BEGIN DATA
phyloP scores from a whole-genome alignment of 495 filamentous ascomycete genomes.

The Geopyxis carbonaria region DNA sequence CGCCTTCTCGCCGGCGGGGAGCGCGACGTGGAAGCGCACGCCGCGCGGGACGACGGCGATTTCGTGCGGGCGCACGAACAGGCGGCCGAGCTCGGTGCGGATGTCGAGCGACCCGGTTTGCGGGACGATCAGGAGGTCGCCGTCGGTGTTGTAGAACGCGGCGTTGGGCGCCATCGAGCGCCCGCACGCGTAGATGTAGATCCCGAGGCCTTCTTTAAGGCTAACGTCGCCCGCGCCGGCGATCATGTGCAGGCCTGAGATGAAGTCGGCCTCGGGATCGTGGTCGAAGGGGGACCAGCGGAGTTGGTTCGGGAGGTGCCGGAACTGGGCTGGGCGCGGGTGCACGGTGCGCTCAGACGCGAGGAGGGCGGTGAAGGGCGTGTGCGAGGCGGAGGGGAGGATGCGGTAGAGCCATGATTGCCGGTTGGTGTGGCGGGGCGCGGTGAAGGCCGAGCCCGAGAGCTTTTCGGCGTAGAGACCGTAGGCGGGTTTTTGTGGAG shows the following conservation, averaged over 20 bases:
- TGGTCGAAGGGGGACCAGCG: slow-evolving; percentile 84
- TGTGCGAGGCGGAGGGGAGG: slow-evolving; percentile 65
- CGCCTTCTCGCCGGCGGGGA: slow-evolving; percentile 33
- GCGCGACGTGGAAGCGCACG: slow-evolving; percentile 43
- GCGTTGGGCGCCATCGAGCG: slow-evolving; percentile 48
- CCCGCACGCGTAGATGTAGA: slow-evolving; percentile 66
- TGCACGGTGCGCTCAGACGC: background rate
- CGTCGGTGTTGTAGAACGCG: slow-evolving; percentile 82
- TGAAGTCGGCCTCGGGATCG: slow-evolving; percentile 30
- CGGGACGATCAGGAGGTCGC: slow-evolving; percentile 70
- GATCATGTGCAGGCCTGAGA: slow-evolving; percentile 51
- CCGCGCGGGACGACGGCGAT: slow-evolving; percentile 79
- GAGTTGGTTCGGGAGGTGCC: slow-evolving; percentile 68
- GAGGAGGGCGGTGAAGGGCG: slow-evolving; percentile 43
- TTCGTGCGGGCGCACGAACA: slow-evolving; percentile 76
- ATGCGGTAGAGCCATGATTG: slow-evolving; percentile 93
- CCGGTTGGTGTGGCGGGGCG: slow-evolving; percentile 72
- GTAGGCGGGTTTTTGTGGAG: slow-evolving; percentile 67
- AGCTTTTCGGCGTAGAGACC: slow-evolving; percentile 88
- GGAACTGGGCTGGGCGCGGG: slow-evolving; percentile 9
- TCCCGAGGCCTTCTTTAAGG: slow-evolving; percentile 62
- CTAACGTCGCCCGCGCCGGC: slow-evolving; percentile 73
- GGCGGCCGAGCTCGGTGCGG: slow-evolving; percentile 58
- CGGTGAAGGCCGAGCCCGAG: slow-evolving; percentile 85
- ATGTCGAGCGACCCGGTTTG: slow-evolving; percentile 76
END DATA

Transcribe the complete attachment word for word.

phyloP scores from a whole-genome alignment of 495 filamentous ascomycete genomes.

The Geopyxis carbonaria region DNA sequence CGCCTTCTCGCCGGCGGGGAGCGCGACGTGGAAGCGCACGCCGCGCGGGACGACGGCGATTTCGTGCGGGCGCACGAACAGGCGGCCGAGCTCGGTGCGGATGTCGAGCGACCCGGTTTGCGGGACGATCAGGAGGTCGCCGTCGGTGTTGTAGAACGCGGCGTTGGGCGCCATCGAGCGCCCGCACGCGTAGATGTAGATCCCGAGGCCTTCTTTAAGGCTAACGTCGCCCGCGCCGGCGATCATGTGCAGGCCTGAGATGAAGTCGGCCTCGGGATCGTGGTCGAAGGGGGACCAGCGGAGTTGGTTCGGGAGGTGCCGGAACTGGGCTGGGCGCGGGTGCACGGTGCGCTCAGACGCGAGGAGGGCGGTGAAGGGCGTGTGCGAGGCGGAGGGGAGGATGCGGTAGAGCCATGATTGCCGGTTGGTGTGGCGGGGCGCGGTGAAGGCCGAGCCCGAGAGCTTTTCGGCGTAGAGACCGTAGGCGGGTTTTTGTGGAG shows the following conservation, averaged over 20 bases:
- TGGTCGAAGGGGGACCAGCG: slow-evolving; percentile 84
- TGTGCGAGGCGGAGGGGAGG: slow-evolving; percentile 65
- CGCCTTCTCGCCGGCGGGGA: slow-evolving; percentile 33
- GCGCGACGTGGAAGCGCACG: slow-evolving; percentile 43
- GCGTTGGGCGCCATCGAGCG: slow-evolving; percentile 48
- CCCGCACGCGTAGATGTAGA: slow-evolving; percentile 66
- TGCACGGTGCGCTCAGACGC: background rate
- CGTCGGTGTTGTAGAACGCG: slow-evolving; percentile 82
- TGAAGTCGGCCTCGGGATCG: slow-evolving; percentile 30
- CGGGACGATCAGGAGGTCGC: slow-evolving; percentile 70
- GATCATGTGCAGGCCTGAGA: slow-evolving; percentile 51
- CCGCGCGGGACGACGGCGAT: slow-evolving; percentile 79
- GAGTTGGTTCGGGAGGTGCC: slow-evolving; percentile 68
- GAGGAGGGCGGTGAAGGGCG: slow-evolving; percentile 43
- TTCGTGCGGGCGCACGAACA: slow-evolving; percentile 76
- ATGCGGTAGAGCCATGATTG: slow-evolving; percentile 93
- CCGGTTGGTGTGGCGGGGCG: slow-evolving; percentile 72
- GTAGGCGGGTTTTTGTGGAG: slow-evolving; percentile 67
- AGCTTTTCGGCGTAGAGACC: slow-evolving; percentile 88
- GGAACTGGGCTGGGCGCGGG: slow-evolving; percentile 9
- TCCCGAGGCCTTCTTTAAGG: slow-evolving; percentile 62
- CTAACGTCGCCCGCGCCGGC: slow-evolving; percentile 73
- GGCGGCCGAGCTCGGTGCGG: slow-evolving; percentile 58
- CGGTGAAGGCCGAGCCCGAG: slow-evolving; percentile 85
- ATGTCGAGCGACCCGGTTTG: slow-evolving; percentile 76